Despite a year of scandals and lawsuits, Uber is still the world’s most valuable startup on paper at $70 billion. And with a planned $1 billion investment this year led by Alphabet Inc., Lyft would be valued at $11 billion. Both companies still enjoy an important advantage over their competitors: scale. Uber and Lyft work the same in New York, Chicago and San Francisco as they do in small towns and cities around the nation. And now they are just about everywhere.

But by bringing sweeping changes to the regulatory environment, they made it even easier for competitors to enter the market. Now, cab companies from Phoenix to Pittsburgh are using the new TNC designation to create hybrid companies that can function like traditional cab companies and TNCs. The owners of these businesses contend that they enjoy some important advantages as well.

Corey and Campolongo petitioned regulatory agencies in their states to allow them to operate like an ordinary cab company -- dispatching cars from a central location and picking up street hails -- and as a TNC -- connecting riders and drivers via a smartphone app.

In states that have changed the rules, there is hope that this new hybrid model will allow traditional cab companies to survive in some form. In other places, however, taxi operators describe a bleak competitive landscape where they are permanently disadvantaged by outdated regulations.

“The 'if you can’t beat ‘em - join ‘em' concept may work for large incumbent taxi and limo companies, but with the high licensing fees and costs associated with insurance, most taxicab fleets and almost no individual drivers could afford to become licensed as TNCs,” said Matthew Daus, a lawyer and former New York City Taxi & Limousine Commissioner and Chairman.

"The rulemakers have woken up to the fact that they can’t regulate Uber and Lyft out of existence, but at the same time I think cab companies start out with a legacy problem," said Aswath Damodaran, a professor at the New York University Stern School of Business.

New Competitors
For Uber and Lyft, the emergence of hybrids highlights a threat to their business: It’s relatively easy to get into. The completion of an ambitious project to legalize the ride-sharing model from coast-to-coast will only enhance this threat. Meanwhile, the companies still haven’t reached profitability.

"As long as there are two players in the game, it’s very difficult for either player to make money," Damodaran said.

In the end, the regulatory relief Uber and Lyft had to seek in order to operate in the vast majority of states will open them up to new competition, according to Bruce Greenwald, a Columbia Business School professor and value investor.

"They’re damned if they do and they’re damned if they don’t," Greenwald said. "So I don’t think that there’s a good outcome for them.”

Source : Bloomberg 

Taxi Leaks Extra Bit : 
We had this plan in our grasp, but not one of our representative orgs believed in it.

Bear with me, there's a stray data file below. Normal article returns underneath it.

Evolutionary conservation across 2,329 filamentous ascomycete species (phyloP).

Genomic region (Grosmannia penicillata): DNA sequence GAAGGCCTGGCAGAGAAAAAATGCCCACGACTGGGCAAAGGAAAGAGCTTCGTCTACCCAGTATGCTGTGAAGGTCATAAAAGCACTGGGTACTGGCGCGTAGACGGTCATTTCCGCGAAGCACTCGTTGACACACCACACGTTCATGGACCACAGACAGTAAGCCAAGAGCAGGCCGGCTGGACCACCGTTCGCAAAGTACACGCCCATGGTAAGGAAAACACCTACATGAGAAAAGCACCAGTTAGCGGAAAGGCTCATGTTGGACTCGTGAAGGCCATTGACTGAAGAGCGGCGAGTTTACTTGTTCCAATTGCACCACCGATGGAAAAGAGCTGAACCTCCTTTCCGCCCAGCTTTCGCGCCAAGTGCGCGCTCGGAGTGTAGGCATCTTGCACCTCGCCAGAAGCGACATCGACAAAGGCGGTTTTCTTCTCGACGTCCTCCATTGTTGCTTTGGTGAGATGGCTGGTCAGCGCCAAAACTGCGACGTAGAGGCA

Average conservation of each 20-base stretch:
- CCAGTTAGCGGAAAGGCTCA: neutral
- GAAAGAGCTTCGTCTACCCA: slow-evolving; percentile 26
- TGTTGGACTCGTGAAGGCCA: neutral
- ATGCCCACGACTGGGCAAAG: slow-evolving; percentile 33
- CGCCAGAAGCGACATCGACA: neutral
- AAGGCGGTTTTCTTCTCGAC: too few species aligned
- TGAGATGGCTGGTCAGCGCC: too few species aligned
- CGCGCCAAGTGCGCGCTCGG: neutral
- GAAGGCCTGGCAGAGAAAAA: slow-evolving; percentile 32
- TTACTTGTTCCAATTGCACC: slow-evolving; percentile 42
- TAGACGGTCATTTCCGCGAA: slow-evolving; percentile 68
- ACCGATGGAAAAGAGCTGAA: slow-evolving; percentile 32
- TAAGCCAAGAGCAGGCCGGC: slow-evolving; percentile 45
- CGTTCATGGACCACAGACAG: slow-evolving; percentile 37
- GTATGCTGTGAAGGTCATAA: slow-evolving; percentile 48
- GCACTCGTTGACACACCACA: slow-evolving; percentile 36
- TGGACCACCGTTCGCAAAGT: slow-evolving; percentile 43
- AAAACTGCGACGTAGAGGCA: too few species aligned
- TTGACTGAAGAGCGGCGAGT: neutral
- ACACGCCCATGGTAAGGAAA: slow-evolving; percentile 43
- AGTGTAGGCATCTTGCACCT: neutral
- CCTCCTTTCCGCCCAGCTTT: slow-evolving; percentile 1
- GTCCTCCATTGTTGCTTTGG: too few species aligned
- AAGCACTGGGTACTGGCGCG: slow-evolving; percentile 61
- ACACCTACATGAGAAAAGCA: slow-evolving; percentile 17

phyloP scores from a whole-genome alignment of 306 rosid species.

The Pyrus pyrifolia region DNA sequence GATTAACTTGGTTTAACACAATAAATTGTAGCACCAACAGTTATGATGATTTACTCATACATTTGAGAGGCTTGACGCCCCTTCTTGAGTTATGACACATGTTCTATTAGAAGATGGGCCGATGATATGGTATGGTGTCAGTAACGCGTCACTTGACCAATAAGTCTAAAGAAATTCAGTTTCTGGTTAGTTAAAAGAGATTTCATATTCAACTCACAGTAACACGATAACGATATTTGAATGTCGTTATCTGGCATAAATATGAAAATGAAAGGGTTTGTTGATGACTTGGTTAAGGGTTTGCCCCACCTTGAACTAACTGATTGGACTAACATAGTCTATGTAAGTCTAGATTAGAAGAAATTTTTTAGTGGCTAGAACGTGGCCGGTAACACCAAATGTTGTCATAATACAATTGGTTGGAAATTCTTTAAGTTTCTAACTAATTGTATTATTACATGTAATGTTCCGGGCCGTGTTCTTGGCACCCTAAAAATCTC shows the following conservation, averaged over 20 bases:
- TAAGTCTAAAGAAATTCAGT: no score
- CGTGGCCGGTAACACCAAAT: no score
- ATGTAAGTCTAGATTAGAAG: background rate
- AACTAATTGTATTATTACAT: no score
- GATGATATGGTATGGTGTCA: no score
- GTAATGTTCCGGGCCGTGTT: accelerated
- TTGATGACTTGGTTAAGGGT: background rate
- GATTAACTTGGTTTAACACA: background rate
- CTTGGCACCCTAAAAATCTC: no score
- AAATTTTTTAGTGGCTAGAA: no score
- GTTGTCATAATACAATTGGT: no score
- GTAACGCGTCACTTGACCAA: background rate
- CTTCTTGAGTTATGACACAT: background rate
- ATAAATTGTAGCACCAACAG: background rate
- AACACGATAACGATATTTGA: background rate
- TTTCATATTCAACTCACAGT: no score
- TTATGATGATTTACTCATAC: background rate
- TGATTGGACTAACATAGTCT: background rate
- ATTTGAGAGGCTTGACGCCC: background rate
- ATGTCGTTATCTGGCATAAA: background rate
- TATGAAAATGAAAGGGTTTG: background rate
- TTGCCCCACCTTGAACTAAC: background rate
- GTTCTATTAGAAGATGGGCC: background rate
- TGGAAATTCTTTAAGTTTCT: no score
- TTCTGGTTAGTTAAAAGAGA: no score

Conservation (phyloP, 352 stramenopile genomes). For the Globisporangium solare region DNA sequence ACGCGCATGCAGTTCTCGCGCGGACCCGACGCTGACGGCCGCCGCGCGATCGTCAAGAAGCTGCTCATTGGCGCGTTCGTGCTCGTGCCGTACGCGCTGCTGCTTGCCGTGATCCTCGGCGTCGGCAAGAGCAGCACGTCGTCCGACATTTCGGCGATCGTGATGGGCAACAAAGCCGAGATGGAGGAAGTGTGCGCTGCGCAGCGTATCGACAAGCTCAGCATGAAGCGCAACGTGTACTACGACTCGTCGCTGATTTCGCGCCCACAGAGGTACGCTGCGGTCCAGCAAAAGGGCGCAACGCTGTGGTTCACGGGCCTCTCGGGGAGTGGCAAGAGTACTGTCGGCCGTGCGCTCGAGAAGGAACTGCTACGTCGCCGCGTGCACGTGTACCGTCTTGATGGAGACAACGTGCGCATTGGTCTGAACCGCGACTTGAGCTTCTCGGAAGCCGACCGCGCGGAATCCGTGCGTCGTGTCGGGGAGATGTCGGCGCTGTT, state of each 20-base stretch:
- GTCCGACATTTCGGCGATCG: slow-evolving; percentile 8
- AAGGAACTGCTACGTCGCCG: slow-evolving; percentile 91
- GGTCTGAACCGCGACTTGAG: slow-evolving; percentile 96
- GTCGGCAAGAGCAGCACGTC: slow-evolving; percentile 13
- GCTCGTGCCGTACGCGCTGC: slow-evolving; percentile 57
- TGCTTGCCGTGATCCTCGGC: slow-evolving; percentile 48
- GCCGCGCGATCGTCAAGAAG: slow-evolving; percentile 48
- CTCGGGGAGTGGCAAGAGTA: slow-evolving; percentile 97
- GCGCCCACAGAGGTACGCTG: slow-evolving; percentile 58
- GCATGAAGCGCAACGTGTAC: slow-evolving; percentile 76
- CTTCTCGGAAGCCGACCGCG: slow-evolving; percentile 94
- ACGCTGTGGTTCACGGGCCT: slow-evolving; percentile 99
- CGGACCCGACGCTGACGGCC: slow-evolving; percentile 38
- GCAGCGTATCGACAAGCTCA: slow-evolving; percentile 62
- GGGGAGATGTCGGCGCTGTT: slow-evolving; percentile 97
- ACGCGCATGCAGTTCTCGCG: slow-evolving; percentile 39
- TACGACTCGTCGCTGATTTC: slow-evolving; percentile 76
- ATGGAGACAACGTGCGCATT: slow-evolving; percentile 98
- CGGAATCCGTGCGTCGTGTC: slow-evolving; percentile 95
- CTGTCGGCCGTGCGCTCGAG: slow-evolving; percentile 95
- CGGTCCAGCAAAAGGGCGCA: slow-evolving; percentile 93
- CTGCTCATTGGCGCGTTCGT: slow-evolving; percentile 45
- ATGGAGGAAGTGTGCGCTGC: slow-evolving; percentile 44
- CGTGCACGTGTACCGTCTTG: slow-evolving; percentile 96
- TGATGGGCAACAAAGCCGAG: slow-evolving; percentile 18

Also, TfL thought Maxxi would encourage people off the tubes and buses, so they put insurmountable hurdles in its way. 
Then along came the multi billion dollar Uber, promising the world. Top Tories were promised top jobs with their investors.....The chumocracy was born, and TfL lapped it up. 

Wednesday, November 08, 2017

Uber Driver Charged With Murdering Children While Mother Slept.

The scarred defendant appeared in the dock wearing a sweatshirt and a white bandage wrapped around his head.

Uber driver father, 47, who is accused of suffocating his two young children and trying to kill his wife by dousing their home with petrol then setting it alight denies murder

Endris Mohammed denies the murders of Saros Endris, 8, and his sister Leanor, 6
An Uber driver killed his two young children by smothering them with a petrol-soaked rag as their mother slept upstairs, a murder trial has heard.

Jurors were told Endris Mohammed carried out the killings during a 'sleepover' in the lounge and then fled in his Minicab, leaving his wife to discover the lifeless bodies of eight-year-old Saros Endris and his sister Leanor, aged six.

Birmingham Crown Court heard the youngsters, who had suffered chemical burns to their faces, were found on a sofa and a mattress after their mother Penil Teklehaimanot was woken by a smoke alarm.

Mohammed, 47, denies the murder of both children and the attempted murder of their mother, but admits being responsible for the deaths.

Opening the case against Mohammed, prosecutor Jonas Hankin QC said repeated efforts were made to revive the children outside their home in Holland Road, Hamstead, Birmingham.

The barrister told the court: 'Police and fire services were swift to arrive. A small fire inside the front door of the address had been put out and the area smelled strongly of petrol.

Read More Click Here: 

One Rule For Licensed Taxi Drivers And A Different One For Uber Employees